[0076] When the system is to operate with simultaneous alternate applications of suction and pressure to all of the chambers, the following procedure is followed. Subroutine A (FIG. 22B) is executed in the following manner. Timer setting for the period of suction is determined in the “Change Timer Setting” block. After it is set, the PLC sends out a signal to cause the suction to be applied to each chamber upon the start of the suction timer. In this respect, the signal is applied to each solenoid valve 188 associated with each valve 159. The signal causes each solenoid valve 188 to cause flow of compressed air from conduit 196 to the proper conduit 186 to shift the double acting pneumatic actuator 190 to shift its associated valve 159 to apply suction to each chamber 73, 74 and 75. After the timer has finished in accordance with the timer setting, the subroutine A will return back to the main program. After the return of subroutine A to the main program, the subroutine B (FIG. 22C) relating to the placement of the chambers in communication with the ambient is initiated if there is to be this mode of operation. However, when the system is operating under suction and pressure, there is no placement of the chambers in communication with the ambient, and therefore then the decision block therein on the main program is bypassed to subroutine C. When subroutine C (FIG. 22D) is executed, the Change Timer Setting block sets up the period of time that pressure will be applied to the chambers 73, 74 and 75 and thereafter the pressure timer is started. Therefore the signal is sent out from the PLC to each solenoid valve 188 associated with valve 159. The signal causes each solenoid valve to cause the flow of compressed air from the conduit 196 to the proper conduit 186 to shift the double acting pneumatic actuator 190 to shift its associated valve 159 to supply pressure to each chamber 73, 74 and 75, and the pressure is applied for the period that the timer is in operation. Thereafter, the subroutine C returns to the main program. Thereafter, the above-described series of executions are repeated.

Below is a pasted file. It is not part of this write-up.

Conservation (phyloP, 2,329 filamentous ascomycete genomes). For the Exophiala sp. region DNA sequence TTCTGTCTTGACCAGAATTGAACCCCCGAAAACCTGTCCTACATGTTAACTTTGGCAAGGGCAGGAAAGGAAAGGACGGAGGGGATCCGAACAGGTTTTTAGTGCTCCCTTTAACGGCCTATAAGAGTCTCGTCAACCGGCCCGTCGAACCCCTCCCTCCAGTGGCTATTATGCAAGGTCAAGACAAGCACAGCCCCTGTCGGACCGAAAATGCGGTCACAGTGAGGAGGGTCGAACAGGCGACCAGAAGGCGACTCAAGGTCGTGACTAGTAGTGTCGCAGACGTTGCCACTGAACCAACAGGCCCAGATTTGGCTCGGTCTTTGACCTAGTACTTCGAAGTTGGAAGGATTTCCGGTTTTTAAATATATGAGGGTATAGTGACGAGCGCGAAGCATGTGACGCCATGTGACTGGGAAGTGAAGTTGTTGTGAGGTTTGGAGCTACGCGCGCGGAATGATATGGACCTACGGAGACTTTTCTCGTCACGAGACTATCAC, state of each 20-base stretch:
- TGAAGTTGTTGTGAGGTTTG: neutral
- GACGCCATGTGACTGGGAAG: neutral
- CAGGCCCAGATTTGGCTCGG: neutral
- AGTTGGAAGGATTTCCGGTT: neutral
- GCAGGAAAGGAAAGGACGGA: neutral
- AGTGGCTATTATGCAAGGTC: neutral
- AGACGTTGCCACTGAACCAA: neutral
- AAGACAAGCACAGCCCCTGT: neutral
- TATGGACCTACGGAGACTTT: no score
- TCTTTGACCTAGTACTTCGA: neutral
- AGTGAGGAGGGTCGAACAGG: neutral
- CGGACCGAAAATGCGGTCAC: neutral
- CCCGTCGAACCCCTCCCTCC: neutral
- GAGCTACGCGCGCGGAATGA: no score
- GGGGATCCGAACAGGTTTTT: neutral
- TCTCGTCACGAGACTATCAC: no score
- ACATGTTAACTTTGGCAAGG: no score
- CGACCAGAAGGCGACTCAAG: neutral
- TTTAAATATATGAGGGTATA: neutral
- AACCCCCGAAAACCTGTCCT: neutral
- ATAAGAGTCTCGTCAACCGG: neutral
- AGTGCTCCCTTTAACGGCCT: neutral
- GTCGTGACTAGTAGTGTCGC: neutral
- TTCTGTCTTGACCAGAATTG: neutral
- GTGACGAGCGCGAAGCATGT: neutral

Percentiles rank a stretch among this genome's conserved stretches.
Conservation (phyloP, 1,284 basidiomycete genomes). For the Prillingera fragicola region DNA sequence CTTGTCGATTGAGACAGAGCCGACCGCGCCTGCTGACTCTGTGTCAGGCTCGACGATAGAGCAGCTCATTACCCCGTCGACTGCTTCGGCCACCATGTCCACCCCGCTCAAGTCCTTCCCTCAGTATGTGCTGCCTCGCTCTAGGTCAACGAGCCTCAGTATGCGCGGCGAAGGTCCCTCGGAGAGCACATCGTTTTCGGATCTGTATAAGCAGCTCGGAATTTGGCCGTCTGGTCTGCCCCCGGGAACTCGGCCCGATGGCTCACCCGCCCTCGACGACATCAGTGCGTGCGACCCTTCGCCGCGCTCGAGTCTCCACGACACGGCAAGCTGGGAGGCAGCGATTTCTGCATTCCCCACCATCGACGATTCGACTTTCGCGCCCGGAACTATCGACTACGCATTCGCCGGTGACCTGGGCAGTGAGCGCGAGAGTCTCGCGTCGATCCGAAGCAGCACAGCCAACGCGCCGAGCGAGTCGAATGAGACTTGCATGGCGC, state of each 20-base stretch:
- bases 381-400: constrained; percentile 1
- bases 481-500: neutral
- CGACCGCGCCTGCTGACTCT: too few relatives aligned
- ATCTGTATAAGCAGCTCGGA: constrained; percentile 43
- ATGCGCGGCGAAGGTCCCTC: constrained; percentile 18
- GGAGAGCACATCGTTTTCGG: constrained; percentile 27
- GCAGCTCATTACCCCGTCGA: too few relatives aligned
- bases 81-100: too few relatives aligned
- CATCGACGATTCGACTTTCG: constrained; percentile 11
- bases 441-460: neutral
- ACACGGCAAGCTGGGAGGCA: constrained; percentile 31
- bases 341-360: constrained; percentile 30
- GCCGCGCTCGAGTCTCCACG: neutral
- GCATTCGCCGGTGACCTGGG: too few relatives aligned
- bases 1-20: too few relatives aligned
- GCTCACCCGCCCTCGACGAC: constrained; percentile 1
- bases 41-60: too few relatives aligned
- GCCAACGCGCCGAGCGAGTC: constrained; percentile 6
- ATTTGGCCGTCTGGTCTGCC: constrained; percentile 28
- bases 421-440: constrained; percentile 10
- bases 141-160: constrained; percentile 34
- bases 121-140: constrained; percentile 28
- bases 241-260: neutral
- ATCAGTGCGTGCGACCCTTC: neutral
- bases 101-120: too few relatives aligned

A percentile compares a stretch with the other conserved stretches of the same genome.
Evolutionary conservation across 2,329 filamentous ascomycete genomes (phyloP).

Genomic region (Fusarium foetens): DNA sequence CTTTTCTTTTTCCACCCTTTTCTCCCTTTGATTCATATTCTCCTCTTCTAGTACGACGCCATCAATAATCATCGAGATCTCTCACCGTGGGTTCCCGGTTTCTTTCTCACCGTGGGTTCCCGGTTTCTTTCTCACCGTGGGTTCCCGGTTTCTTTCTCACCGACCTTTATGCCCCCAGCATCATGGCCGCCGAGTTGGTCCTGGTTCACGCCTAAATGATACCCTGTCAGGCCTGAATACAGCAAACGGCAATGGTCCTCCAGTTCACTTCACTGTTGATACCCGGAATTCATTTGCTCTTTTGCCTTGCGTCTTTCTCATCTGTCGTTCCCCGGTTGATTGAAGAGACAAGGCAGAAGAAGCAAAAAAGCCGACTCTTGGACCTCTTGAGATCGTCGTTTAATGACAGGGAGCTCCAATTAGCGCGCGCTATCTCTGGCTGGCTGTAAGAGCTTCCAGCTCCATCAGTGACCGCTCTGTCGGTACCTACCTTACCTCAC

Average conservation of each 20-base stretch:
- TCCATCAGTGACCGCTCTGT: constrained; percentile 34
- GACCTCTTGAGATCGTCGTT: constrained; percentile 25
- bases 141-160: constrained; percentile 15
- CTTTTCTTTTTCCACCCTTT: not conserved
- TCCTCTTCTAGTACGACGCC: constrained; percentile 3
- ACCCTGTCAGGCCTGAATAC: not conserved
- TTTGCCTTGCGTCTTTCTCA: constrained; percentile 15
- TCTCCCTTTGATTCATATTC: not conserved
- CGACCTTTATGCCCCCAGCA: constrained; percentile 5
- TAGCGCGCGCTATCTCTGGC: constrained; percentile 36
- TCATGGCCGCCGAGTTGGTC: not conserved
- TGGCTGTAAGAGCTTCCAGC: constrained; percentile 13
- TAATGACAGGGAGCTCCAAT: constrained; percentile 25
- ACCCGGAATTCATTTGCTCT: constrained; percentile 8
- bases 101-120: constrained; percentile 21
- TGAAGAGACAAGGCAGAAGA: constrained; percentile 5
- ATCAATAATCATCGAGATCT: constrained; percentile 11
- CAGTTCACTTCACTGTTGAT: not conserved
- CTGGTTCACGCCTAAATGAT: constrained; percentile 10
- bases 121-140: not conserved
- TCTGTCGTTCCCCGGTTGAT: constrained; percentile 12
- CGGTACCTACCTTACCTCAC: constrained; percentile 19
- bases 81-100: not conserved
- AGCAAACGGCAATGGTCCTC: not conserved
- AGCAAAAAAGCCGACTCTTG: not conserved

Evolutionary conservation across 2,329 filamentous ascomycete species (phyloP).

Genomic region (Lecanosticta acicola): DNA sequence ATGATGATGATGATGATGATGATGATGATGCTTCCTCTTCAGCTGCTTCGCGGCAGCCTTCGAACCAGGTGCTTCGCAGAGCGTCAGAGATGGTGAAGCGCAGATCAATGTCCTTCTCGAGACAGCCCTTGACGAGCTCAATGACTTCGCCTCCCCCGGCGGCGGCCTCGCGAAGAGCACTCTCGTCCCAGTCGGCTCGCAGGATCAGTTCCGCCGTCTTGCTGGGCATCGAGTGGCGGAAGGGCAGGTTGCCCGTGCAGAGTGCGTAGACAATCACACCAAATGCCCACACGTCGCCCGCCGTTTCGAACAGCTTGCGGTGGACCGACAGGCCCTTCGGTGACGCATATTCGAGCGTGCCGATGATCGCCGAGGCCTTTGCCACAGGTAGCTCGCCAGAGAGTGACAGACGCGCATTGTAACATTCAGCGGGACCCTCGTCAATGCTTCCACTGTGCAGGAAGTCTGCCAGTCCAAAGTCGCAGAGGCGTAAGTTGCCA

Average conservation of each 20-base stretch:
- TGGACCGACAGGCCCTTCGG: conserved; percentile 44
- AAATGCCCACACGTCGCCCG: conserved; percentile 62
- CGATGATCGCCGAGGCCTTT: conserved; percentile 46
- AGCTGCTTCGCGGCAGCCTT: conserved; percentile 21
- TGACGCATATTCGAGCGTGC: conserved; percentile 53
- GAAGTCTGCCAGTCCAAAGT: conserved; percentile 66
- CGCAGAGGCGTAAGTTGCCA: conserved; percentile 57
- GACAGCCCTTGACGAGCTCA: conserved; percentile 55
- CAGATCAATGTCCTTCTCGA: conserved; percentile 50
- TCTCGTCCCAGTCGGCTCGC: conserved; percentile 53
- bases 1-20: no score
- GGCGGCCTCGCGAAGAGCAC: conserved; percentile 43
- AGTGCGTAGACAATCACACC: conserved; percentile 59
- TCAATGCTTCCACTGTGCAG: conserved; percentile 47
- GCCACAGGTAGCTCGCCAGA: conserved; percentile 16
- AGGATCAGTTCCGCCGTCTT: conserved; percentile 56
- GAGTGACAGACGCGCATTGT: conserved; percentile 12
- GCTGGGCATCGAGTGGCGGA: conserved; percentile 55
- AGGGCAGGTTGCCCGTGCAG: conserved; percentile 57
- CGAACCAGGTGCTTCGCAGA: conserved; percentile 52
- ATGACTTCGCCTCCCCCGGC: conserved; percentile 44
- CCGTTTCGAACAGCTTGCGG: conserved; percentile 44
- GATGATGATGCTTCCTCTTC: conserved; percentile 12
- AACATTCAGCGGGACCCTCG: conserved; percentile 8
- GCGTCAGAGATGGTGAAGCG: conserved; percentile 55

[0077] As described above, when the system is set up as shown in FIG. 15, each of the chambers 73, 74 and 75 is treated identically by the alternate application of suction and pressure, in accordance with the above-described intelligence provided by the above-described system.

[0078] There are certain circumstances in which it will be desirable to operate the system by the simultaneous identical alternate application of suction and ambient to the three chambers. When this is desired, the conduit 161 is disconnected from between each of the pressure outlets of blowers 154 and each of the valves 159 so that the duct 165 (FIGS. 16 and 17) of each valve 159 previously in communication with the pressure outlet of each of the blowers is now open to the atmosphere. It will be appreciated that ambient may be effected in other ways, for example, by actuating a valve in each conduit 161 which routes the pressure to the atmosphere and opens the duct 165 of valve 159 to the atmosphere, or in any other suitable manner.

[0079] In order to alternately apply suction and ambient to each of the chambers 73, 74 and 75, the operator will input the mode of operation at the operator interface by means of a key pad or mouse to actuate the subroutine A in the above-described manner. Thereafter, the subroutine B relating to the application of ambient to the chambers will be actuated and this will set the timer setting for subroutine B to determine the length of time of exposure of each of the chambers to the ambient through each valve 159. Thereafter, the ambient period for each chamber will be started when a signal is sent from the PLC to the solenoid valve 188 associated with each double acting pneumatic cylinder 190, to actuate each valve 159 in the above described manner to place valve 159 in the position of FIG. 17, and the length of time will exist until the timer has finished, and thereafter there is a return to the main program wherein the entire sequence of subroutine A and subroutine B is repeated. The decision block 202 on the main program relating to pressure subroutine C will be bypassed when the operation is under suction and ambient.